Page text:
How much of our privacy can we sacrifice for our safety? How do we make sure that the technology we use to increase our safety is secure in itself?
Safety is the double-edged sword of the digital age: with technology, we can improve safety in untold new ways, but at the same time, technological advancements make us vulnerable like never before. The 2018 SHIFT Business Festival featured a panel discussion on the topic, with experts of cyber security – Päivi Brunou from Nixu, Lea Viljanen from Hackrfi, Matti Aksela from F-Secure and Donnie Werner from Ericsson PSIRT – talking about finding middle ground between opportunity, privacy and security.
Our understanding of security is in a state of continuous change, because whenever we find a new way to use technology, a new security issue also arises. Safety is a key component in building systems and services and needs to be considered throughout the process. With GDPR in Europe, this is no longer just the smart thing to do, it’s the only thing anyone can do. We have taken a considerable step in rethinking our approach to privacy and security in agreeing that openness and transparency are needed against threats of a digital nature.
Even with GDPR in place, however, regulations on the whole are still a long way from being up-to-date, and individuals must strive to stay educated. Making sure to use strong enough passwords is a good place to start, but now we also know that insidious algorithms can even affect our opinions. Not many scroll through their Facebook feed questioning everything they see. Quite the opposite: we often use social media when we want to tune out and not think too much. Still, social media has been around for a while, and we have started to get a hang of what it means for us to use it, paying attention to what we publish and becoming aware of how it can and does affect us.
The problem is bigger than that, more diverse and effectively everywhere. Beyond Facebook data leaks and false election results, prejudiced algorithms run behind the scenes in public institutions, making decisions that affect individual lives, and we have invited the internet of things into the physical spaces where we live and work. Taking everyday objects to a smarter level also puts questions of security in a whole new light. In social media, it is fairly easy to control what information you give out, but if you have a talking fridge that listens in on you day in and day out, it gets a little scary – especially when you don’t know who your fridge is reporting to.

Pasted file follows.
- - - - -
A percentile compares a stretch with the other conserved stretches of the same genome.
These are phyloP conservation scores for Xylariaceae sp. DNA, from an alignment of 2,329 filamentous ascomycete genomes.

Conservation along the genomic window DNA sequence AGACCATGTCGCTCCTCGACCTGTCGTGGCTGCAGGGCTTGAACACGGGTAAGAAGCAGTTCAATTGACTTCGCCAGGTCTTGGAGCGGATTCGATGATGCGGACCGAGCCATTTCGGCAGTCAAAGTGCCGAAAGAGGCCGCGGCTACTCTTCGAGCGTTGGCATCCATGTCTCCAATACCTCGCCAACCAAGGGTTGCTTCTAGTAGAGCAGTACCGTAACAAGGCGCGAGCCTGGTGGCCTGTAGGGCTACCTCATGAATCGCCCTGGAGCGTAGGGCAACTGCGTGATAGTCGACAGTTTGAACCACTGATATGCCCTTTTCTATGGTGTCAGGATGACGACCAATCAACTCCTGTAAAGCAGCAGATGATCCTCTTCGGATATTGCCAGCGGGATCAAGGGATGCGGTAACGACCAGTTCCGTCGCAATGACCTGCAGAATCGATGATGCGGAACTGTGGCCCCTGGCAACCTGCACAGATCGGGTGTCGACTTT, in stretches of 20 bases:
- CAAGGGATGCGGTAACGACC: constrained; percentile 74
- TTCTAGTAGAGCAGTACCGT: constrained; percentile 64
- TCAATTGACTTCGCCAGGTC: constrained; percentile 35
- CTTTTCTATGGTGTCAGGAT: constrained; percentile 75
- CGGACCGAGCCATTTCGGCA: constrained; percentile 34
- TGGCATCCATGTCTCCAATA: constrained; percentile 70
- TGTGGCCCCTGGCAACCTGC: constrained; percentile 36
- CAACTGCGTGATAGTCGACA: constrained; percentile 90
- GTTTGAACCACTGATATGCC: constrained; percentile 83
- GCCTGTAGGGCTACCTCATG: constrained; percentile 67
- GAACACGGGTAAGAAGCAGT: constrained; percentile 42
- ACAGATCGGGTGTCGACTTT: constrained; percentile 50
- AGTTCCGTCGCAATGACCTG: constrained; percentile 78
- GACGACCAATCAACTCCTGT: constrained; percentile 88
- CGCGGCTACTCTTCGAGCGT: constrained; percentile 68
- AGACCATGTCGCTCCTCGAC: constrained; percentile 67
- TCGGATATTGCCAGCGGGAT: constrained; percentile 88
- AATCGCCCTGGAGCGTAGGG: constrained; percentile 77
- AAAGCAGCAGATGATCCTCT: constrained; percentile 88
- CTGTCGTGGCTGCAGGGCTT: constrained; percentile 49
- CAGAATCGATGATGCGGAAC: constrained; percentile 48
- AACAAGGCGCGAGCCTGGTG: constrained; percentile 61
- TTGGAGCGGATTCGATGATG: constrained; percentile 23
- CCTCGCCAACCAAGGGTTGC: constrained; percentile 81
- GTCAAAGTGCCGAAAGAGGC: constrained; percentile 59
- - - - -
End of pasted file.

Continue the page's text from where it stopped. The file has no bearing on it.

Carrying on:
Sound like tin foil hats? Our experts say otherwise. Let’s assume, for example, that you buy a new, alternative energy car. Based on the data the car gathers and sends, it is possible to determine how many people were in the car and where you drove, and it is even possible to listen to what is being said in the car, potentially obtaining private details about the people present. The doors can be locked remotely, lights turned on or off, or the engine killed. Tests have shown that such detailed data is accessible even to low level workers who have the access to the system the car uses to report back – and according to our panelist Donnie Werner, reporting back is required by the EU, for safety reasons. But how safe do you feel driving, knowing that you and your passengers may not be the only ones with eyes and ears inside the vehicle?
This showcases our mixed response towards giving out information about ourselves. We are cautious about the obvious cases, like using location-based services. After all, why should it be anyone’s business where we are at any given moment? However, we yield precisely this kind of information when driving, without a moment’s consideration. We put on activity bracelets recording when we sleep, eat and exercise, and we fill our homes with technology outfitted with cameras and sensors capable of knowing after only a few uses what our homes look like on the inside.
So how much of your privacy are you willing to sacrifice for ways to improve your day-to-day life? Are you aware of trading your privacy for something else? These are not always questions of right and wrong, but they are questions we should think over and attempt to answer, for ourselves. Technology can make our lives easier, and it is up to us to make sure that it also keeps us safe.
As with all things, there is a flipside, and the same things that give us goosebumps – that someone constantly watching us – can also be used to improve our safety. Business is being made from all this information to guarantee personal safety by companies like Guardian X, whose CEO Marc-Johann Kavantsaari spoke at SHIFT just before the panel discussion. Safety in the digital age has many faces, and we should strive to see them all.